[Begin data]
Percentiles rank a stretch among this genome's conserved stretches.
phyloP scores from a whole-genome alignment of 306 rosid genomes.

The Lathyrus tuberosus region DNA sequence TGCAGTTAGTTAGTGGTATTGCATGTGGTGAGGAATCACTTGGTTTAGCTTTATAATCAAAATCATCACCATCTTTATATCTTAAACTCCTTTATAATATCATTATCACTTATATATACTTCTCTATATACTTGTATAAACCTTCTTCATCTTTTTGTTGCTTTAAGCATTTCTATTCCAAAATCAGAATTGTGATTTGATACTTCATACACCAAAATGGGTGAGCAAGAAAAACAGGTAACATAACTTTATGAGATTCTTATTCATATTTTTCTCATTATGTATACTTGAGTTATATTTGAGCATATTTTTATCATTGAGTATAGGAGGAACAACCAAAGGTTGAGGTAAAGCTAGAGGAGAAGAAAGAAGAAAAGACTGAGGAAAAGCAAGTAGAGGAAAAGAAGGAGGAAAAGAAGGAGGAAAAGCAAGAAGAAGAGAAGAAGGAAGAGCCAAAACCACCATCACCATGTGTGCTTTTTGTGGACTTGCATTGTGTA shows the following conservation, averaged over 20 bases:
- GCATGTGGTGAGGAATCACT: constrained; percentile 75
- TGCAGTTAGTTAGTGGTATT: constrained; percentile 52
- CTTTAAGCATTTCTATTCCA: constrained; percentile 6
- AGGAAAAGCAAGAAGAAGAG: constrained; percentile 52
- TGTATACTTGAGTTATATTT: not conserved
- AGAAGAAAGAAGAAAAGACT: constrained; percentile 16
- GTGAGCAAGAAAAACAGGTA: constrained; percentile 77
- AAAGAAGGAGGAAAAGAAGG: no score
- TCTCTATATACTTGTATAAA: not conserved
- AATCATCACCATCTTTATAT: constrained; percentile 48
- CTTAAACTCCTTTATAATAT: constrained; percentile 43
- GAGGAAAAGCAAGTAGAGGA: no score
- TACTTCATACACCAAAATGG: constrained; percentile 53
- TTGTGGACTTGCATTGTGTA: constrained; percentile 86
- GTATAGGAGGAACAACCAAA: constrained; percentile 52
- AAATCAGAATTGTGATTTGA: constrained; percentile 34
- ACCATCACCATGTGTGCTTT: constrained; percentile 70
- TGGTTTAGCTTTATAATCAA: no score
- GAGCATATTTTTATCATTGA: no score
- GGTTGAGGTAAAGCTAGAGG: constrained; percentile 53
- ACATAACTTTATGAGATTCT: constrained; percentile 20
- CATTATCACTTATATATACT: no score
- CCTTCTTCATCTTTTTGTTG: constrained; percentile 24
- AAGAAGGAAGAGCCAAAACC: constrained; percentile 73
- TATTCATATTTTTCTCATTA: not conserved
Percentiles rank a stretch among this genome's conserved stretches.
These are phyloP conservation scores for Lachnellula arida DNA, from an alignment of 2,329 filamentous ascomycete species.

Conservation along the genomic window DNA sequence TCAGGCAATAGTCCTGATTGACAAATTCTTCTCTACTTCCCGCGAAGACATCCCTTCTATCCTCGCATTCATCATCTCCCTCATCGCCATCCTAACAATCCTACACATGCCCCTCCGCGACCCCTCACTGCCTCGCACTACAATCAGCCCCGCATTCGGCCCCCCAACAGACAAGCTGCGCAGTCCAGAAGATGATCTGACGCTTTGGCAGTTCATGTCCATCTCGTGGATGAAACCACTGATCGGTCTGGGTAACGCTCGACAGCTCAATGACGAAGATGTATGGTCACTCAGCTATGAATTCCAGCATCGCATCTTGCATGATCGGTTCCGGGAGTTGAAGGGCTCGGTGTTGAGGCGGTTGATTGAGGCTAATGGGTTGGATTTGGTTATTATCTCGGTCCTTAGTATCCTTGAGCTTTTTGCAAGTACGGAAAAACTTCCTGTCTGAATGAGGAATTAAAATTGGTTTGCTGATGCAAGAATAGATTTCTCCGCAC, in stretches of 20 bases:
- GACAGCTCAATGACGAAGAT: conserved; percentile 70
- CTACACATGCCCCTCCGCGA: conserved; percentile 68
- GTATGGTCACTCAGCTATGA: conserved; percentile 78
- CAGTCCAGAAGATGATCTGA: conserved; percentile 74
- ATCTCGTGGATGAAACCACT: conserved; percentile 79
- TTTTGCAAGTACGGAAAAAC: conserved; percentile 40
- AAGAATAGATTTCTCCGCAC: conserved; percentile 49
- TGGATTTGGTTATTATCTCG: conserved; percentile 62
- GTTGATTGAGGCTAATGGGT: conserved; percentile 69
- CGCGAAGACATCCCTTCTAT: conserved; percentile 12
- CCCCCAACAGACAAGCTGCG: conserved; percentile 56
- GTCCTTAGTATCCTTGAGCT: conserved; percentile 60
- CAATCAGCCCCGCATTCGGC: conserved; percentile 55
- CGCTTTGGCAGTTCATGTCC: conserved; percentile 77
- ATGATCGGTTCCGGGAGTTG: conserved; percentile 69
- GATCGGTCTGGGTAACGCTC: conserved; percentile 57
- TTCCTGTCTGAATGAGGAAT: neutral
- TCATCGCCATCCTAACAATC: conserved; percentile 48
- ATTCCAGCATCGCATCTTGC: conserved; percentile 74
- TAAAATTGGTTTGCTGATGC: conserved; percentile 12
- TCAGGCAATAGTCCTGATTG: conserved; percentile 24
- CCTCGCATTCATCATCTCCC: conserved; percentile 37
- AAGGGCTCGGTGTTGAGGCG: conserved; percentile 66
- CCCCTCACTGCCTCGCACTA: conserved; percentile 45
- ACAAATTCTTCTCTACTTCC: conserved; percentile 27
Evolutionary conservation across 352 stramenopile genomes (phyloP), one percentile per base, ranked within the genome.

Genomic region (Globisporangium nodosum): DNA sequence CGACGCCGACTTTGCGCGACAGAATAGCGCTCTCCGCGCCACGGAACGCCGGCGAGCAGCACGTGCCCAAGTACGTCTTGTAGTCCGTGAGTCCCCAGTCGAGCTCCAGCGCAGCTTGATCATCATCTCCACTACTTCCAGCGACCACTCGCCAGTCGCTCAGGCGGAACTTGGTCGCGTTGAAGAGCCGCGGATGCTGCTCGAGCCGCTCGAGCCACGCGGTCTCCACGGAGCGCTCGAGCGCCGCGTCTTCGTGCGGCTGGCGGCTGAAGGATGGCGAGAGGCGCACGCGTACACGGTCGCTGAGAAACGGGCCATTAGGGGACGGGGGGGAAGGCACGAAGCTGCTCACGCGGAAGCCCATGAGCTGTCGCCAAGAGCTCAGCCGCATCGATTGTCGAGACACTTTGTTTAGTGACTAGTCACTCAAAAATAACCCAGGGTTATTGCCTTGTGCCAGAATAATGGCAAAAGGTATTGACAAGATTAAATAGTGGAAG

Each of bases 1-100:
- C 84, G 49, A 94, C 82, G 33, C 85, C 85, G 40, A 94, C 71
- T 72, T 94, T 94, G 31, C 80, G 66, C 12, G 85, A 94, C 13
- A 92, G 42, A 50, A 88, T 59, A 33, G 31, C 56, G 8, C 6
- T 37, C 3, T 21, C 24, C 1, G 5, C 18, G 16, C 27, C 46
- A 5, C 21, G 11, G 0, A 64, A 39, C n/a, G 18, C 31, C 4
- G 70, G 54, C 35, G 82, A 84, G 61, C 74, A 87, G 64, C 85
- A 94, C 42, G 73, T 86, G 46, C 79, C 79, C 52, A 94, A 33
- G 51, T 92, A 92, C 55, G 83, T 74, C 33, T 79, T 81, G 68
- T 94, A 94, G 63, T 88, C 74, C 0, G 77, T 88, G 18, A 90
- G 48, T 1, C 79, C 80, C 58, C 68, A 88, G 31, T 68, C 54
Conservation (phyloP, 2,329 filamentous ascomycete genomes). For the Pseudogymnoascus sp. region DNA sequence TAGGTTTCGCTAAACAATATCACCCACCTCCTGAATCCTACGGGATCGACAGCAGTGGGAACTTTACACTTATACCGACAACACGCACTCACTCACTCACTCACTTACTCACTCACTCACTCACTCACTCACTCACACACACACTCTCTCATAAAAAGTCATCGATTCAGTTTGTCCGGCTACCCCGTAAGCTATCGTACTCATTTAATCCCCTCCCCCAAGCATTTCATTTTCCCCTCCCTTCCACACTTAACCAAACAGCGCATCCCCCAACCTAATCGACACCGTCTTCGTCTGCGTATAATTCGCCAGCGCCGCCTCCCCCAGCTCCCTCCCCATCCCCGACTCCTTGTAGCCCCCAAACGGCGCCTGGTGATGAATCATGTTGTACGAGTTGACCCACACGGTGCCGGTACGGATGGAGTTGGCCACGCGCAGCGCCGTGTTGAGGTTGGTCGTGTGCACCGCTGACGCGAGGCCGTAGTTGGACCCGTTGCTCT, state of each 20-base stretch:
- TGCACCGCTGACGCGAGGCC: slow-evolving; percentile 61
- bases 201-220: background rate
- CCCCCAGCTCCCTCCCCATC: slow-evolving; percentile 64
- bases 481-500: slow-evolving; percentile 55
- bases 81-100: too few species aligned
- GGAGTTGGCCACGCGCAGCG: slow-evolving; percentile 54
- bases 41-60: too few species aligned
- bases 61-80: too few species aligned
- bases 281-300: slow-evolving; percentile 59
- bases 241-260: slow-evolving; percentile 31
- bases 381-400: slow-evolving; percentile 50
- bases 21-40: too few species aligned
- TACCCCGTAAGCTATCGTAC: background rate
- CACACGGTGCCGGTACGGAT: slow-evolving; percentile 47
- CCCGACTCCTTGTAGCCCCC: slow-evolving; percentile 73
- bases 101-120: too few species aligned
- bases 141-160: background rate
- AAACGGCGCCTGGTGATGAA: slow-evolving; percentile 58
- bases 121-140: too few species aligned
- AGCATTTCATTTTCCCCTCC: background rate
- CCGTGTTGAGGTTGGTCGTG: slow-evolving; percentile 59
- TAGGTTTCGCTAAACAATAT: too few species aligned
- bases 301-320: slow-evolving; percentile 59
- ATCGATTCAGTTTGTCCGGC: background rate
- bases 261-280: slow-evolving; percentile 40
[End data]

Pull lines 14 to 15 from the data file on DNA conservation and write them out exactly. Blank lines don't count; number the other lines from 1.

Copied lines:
- CTTAAACTCCTTTATAATAT: constrained; percentile 43
- GAGGAAAAGCAAGTAGAGGA: no score